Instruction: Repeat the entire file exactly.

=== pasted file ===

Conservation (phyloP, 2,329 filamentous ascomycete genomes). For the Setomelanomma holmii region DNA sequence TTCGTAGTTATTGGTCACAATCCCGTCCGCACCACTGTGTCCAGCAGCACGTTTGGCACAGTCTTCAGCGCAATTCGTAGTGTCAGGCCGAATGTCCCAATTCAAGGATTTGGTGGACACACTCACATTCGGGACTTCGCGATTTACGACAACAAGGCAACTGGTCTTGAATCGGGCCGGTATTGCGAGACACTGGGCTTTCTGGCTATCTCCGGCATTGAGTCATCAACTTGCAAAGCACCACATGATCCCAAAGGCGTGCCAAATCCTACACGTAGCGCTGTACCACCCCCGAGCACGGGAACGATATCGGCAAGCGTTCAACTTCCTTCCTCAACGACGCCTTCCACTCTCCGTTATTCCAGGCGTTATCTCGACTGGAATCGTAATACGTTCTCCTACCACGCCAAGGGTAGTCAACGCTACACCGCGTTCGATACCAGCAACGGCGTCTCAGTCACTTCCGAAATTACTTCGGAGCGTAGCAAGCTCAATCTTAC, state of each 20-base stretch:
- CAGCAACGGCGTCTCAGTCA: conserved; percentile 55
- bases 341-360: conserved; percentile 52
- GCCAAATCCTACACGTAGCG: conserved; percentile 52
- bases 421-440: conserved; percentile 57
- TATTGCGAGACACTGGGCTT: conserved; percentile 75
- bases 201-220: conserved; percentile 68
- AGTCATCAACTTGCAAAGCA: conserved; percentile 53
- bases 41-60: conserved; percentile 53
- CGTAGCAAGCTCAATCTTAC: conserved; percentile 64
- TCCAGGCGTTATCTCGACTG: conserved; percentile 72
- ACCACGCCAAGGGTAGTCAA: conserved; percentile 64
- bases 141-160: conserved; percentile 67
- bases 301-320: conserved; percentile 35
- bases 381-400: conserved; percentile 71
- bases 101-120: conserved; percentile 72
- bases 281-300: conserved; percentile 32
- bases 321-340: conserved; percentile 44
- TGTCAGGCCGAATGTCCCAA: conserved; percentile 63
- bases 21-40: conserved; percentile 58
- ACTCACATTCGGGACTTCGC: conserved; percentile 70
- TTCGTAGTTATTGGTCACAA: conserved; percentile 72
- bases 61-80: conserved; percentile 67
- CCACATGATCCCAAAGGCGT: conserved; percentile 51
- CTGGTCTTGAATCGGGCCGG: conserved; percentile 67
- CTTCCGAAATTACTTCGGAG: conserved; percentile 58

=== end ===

Conservation (phyloP, 2,329 filamentous ascomycete genomes). For the Setomelanomma holmii region DNA sequence TTCGTAGTTATTGGTCACAATCCCGTCCGCACCACTGTGTCCAGCAGCACGTTTGGCACAGTCTTCAGCGCAATTCGTAGTGTCAGGCCGAATGTCCCAATTCAAGGATTTGGTGGACACACTCACATTCGGGACTTCGCGATTTACGACAACAAGGCAACTGGTCTTGAATCGGGCCGGTATTGCGAGACACTGGGCTTTCTGGCTATCTCCGGCATTGAGTCATCAACTTGCAAAGCACCACATGATCCCAAAGGCGTGCCAAATCCTACACGTAGCGCTGTACCACCCCCGAGCACGGGAACGATATCGGCAAGCGTTCAACTTCCTTCCTCAACGACGCCTTCCACTCTCCGTTATTCCAGGCGTTATCTCGACTGGAATCGTAATACGTTCTCCTACCACGCCAAGGGTAGTCAACGCTACACCGCGTTCGATACCAGCAACGGCGTCTCAGTCACTTCCGAAATTACTTCGGAGCGTAGCAAGCTCAATCTTAC, state of each 20-base stretch:
- CAGCAACGGCGTCTCAGTCA: conserved; percentile 55
- bases 341-360: conserved; percentile 52
- GCCAAATCCTACACGTAGCG: conserved; percentile 52
- bases 421-440: conserved; percentile 57
- TATTGCGAGACACTGGGCTT: conserved; percentile 75
- bases 201-220: conserved; percentile 68
- AGTCATCAACTTGCAAAGCA: conserved; percentile 53
- bases 41-60: conserved; percentile 53
- CGTAGCAAGCTCAATCTTAC: conserved; percentile 64
- TCCAGGCGTTATCTCGACTG: conserved; percentile 72
- ACCACGCCAAGGGTAGTCAA: conserved; percentile 64
- bases 141-160: conserved; percentile 67
- bases 301-320: conserved; percentile 35
- bases 381-400: conserved; percentile 71
- bases 101-120: conserved; percentile 72
- bases 281-300: conserved; percentile 32
- bases 321-340: conserved; percentile 44
- TGTCAGGCCGAATGTCCCAA: conserved; percentile 63
- bases 21-40: conserved; percentile 58
- ACTCACATTCGGGACTTCGC: conserved; percentile 70
- TTCGTAGTTATTGGTCACAA: conserved; percentile 72
- bases 61-80: conserved; percentile 67
- CCACATGATCCCAAAGGCGT: conserved; percentile 51
- CTGGTCTTGAATCGGGCCGG: conserved; percentile 67
- CTTCCGAAATTACTTCGGAG: conserved; percentile 58